Love and Whiskey

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LOVE AND WHISKEY. AKA – "Love and Whisky." AKA and see "Bob and Joan," "Fill the Bumper Fair," "Stoneybatter (1)." Irish, Air (3/4 or 3/2 time). G Major. Standard tuning (fiddle). AABB. O'Farrell (c. 1808) lists the tune as Irish. The "Love and Whiskey" title for the melody (long popular under the titles "Bob and Joan," "Bobbing Joan," and variants) comes from an 18th century Irish song in Wife of Two Husbands, a ballad opera in five acts performed in Ireland, Great Britain, and on the New York stage (the dialogue is "intersperced with songs, choruses, music and dances). The air is also used for the Irish "Courting in the Kitchen". The tune was a popular vehicle for many songs in the English-speaking world, over a great span of time. See Digital Tradition's entry for more [1].


"Love and Whiskey" is sung in Act iii of Wife of Two Husbands, by James Cobb (1756–1818). The character Sergeant Armagh, introduced "to make bulls, talk violent loyalty, and sing about love and whisky" puts forth:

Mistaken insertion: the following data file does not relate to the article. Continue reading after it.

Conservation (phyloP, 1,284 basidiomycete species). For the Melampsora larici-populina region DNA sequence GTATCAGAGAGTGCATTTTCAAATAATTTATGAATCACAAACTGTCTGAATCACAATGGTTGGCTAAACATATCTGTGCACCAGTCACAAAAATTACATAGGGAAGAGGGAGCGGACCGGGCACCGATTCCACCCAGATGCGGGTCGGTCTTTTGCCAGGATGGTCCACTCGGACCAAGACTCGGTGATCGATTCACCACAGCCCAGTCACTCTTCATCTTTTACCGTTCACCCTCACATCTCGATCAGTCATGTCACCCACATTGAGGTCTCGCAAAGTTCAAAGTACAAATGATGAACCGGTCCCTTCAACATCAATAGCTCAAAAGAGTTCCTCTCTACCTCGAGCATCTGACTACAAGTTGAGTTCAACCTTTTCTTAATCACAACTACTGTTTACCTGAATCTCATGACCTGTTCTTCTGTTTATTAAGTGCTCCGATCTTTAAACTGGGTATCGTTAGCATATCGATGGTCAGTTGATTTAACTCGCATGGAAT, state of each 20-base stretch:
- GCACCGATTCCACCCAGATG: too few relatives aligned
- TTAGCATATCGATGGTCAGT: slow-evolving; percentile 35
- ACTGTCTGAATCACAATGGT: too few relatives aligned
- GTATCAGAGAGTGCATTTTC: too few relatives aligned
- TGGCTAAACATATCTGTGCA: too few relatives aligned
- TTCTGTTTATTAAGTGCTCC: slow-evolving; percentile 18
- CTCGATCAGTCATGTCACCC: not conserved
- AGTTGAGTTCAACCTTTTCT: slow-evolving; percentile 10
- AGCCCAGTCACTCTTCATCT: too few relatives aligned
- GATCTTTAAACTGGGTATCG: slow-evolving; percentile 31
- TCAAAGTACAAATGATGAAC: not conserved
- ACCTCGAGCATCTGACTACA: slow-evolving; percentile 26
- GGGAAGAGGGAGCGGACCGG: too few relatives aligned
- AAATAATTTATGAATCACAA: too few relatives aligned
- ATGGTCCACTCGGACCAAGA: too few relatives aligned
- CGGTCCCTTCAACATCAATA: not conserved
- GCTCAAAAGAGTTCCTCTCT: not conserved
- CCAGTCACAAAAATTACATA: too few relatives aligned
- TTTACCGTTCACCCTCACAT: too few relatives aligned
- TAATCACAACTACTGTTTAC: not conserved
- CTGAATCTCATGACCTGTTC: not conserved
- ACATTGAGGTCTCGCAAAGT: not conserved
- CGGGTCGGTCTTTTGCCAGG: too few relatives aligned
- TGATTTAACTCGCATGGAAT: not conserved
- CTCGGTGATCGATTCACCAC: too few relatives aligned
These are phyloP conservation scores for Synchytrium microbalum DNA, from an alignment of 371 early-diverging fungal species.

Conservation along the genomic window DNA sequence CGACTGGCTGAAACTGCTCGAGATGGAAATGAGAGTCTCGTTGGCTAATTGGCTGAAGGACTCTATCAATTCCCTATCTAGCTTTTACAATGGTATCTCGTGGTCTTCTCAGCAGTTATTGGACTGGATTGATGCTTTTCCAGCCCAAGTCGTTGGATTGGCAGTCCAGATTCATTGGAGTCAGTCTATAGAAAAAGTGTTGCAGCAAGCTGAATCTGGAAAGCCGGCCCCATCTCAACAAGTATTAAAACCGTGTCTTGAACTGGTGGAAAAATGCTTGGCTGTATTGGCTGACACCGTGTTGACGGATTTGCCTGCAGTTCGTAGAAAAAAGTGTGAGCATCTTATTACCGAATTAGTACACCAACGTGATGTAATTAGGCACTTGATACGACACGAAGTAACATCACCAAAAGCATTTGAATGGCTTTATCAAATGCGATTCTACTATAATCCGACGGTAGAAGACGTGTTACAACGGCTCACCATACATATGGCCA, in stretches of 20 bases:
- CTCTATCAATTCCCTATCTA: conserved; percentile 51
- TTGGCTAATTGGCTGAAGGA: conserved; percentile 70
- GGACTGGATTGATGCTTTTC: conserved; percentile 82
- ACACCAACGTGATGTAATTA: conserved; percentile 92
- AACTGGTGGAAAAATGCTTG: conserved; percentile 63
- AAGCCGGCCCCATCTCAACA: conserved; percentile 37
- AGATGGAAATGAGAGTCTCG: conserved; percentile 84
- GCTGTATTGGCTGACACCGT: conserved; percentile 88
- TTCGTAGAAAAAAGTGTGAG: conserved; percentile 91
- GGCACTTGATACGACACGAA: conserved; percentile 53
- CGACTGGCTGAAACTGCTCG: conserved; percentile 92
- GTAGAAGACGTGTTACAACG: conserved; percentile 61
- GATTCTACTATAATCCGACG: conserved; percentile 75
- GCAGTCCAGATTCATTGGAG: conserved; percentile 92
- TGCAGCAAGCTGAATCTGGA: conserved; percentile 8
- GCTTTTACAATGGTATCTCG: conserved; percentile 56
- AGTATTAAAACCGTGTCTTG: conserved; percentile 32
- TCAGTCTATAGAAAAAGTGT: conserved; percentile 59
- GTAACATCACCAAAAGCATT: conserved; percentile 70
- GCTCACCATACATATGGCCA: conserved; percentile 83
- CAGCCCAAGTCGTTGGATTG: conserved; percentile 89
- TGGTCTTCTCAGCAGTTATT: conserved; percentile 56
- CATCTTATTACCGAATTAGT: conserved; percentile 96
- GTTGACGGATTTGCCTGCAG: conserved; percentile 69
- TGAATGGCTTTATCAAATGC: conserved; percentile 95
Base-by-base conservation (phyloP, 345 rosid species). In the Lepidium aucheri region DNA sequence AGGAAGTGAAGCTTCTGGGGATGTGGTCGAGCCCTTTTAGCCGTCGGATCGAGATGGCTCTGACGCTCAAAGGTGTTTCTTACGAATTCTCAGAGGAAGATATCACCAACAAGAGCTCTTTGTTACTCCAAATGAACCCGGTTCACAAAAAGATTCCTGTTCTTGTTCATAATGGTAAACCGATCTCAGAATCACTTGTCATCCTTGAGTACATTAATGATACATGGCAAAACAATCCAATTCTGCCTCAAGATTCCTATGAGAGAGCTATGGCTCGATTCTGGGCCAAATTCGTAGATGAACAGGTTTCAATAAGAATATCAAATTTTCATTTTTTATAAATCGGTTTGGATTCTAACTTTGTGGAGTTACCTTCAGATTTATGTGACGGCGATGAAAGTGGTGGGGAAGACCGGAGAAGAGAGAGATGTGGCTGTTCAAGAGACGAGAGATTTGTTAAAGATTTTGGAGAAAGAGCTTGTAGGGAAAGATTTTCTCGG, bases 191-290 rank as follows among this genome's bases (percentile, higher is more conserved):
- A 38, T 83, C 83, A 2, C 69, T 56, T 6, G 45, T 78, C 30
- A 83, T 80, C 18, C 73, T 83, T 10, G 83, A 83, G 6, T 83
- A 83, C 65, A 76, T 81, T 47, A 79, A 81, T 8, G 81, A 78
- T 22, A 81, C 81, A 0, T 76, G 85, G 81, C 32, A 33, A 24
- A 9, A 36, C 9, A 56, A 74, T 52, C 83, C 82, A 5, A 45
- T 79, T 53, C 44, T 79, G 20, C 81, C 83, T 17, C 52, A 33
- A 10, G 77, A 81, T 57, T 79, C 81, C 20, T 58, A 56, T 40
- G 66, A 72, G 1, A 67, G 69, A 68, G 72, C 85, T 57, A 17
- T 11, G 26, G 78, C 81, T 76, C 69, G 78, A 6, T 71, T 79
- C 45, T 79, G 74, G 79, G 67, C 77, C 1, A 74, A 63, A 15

It was exactly my case—and let me tell you—love and whisky are mightily alike. Love's charming to the taste, and so is whisky: It warms a man's heart, and turns his head—and so does whisky—And love makes one do mighty foolish things—so does whisky—Then when love gets out of your head, you forswear it bitterly—and when the whisky gets out of your head, you forswear that too—and then—why, then you take another dose, whether of love or whisky, 'tis all the same thing.

Love and whisky both
Rejoice an honest fellow:
Unripe joys of life,
Love and whisky mellow.
Both the head and the heart
Set in palpitation;
From both I've often found
A mighty sweet sensation.
Love and whisky's joys,
Let us gaily twist 'em;
In the thread of life,
Faith we can't resist 'em!


Source for notated version:

Printed sources: Crosby (Irish Musical Repository), 1808; p. 178–180. O'Farrell (Pocket Companion, vol. 3), c. 1808; pp. 2–3. Wilson (A Companion to the Ballroom), 1816; p. 28.

Recorded sources:




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